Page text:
It’s one of those things, where in theory we want to be driven towards something positive, but in reality, those who move away from pain and danger seem to be much more motivated. Nothing beats having a gun in your face to work to ass off. On the other hand (and arguably without the gun experience in the bag), I’ve worked hardest in my life drive by love. I wonder what your take is on this. And whether you’ve got a “positive AK” that you could share with us?

Ripping off the band-aid
“I can do it fast, or I can do it slow.” That’s what the dentist said to a young traveller in Thailand. Their tooth had become incredibly painful and needed an intervention. The price was steep and my friend thought that 5min of work seemed to be overpaid here, so the man offered to do it more slowly, with a knowing smile on his face as to what the decision is likely going to be.

Recently this anecdote came to my mind again while coaching a client who’s facing something painful. It’s more complex than ripping off a band-aid or pulling a tooth, but they’ve done the work and in the end it does come down to a single conversation. Now, I’m a fan of doing things quickly, no doubt. But you will have seen me many times wading into the ocean bit by bit almost torturing myself until the point (usually just above my belly button) I finally decided it was going to be less painful to jump than to continue this madness. And that happens a lot: we wait to take decisive action until we’re above the pain threshold, rather than doing the “smart” thing. “Ripping off the band-aid” (or the wax strip, if that’s something you can relate to) quickly, rather than slowly, seems like a good idea.

What emerged during this conversation is that there is a point when the skin underneath the band-aid will have healed (and, importantly, there’s no hair involved!), so that we can rip the band-aid off painlessly, fast or slow. It won’t matter. That said, if we don’t check the wound regularly, it might get infected. But if we want to check on the wound and we move carelessly, days or weeks of healing may be destroyed with a single pull and it starts bleeding again.

Moral of the story is that it’s more complex than doing it fast or doing it slow. I’d recommend thinking things through and considering what’s underneath the plaster, if that’s an option. Sometimes we gotta take a leap of faith. And that can be painful or incredibly rewarding. Sometimes we don’t know. And I think that’s what makes life so exciting.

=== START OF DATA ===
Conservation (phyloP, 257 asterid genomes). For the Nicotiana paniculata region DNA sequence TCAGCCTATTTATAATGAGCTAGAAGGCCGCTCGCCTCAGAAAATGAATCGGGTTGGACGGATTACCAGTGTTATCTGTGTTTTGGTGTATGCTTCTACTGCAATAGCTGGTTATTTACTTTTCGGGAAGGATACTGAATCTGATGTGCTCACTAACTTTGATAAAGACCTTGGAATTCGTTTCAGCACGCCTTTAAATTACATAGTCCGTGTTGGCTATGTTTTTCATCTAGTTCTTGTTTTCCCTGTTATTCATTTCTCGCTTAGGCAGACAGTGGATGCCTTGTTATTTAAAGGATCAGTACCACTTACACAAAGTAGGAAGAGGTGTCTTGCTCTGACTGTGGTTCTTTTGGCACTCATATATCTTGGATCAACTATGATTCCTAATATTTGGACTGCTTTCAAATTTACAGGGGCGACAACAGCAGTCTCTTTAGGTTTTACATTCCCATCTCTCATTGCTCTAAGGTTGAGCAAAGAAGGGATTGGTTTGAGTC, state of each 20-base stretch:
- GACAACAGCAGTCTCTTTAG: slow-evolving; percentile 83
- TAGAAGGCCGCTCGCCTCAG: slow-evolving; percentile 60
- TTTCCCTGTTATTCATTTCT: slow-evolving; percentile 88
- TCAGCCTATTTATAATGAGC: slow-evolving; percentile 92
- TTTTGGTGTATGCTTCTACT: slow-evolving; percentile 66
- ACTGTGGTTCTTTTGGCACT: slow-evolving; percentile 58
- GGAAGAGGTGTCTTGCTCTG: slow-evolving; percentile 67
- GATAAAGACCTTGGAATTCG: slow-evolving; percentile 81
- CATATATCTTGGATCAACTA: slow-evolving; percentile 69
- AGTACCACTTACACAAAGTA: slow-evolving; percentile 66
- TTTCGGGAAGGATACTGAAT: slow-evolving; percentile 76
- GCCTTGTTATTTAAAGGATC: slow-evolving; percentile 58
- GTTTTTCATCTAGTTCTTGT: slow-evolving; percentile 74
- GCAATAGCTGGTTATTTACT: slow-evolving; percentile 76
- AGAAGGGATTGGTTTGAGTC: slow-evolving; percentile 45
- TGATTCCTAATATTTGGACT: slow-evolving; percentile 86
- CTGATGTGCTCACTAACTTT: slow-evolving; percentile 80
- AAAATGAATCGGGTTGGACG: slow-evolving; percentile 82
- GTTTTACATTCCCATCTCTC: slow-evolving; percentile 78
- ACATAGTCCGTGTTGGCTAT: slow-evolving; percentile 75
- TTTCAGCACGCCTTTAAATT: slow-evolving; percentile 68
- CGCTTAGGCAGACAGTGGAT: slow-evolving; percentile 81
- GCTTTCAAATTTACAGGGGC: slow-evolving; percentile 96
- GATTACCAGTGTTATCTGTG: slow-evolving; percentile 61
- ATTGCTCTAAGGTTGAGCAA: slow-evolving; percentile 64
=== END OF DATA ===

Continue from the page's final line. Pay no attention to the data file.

What I finally figured out
For years I’ve been using Zoom, and since last March I’ve been seeing all of my clients online, most via video chat. Anybody who works with relationships will probably agree that being able to look someone directly in the eye is such an important element when we meet someone or sit with them through significant moments. This is one of the things I miss most about face2face work. And so for some time I’ve been thinking about and experimenting with ways to create eye contact with people on Zoom.

First I though there must be Zoom laptops where the camera sits behind the screen rather than just above it. But to no avail. The I started buying (and returning) a few camera modules small enough to sit in front of the screen. But couldn’t find a small and good-enough lens at an affordable price without a fisheye or taking out half of the person’s face. It also looked pretty gnarly, and essentially I’d still either look at the camera or the person’s eye.

Then recently I spent a weekend in a film studio and for one of the bits I had a chance to play around with a teleprompter, something I never used before but always quite curious about. Turns out they’re pretty fun and if you write how you talk, or you just want check out some bullet points without taking your eyes of the camera, they’re just amazing! I also learned that they’re not actually screen, but merely a piece of glass that reflects whatever sits underneath! In this case it was an iPad. My brain started firing and a solution presented itself. Now if you, like me, are keen to make eye contact, here’s what I’m using:

Teleprompter – £56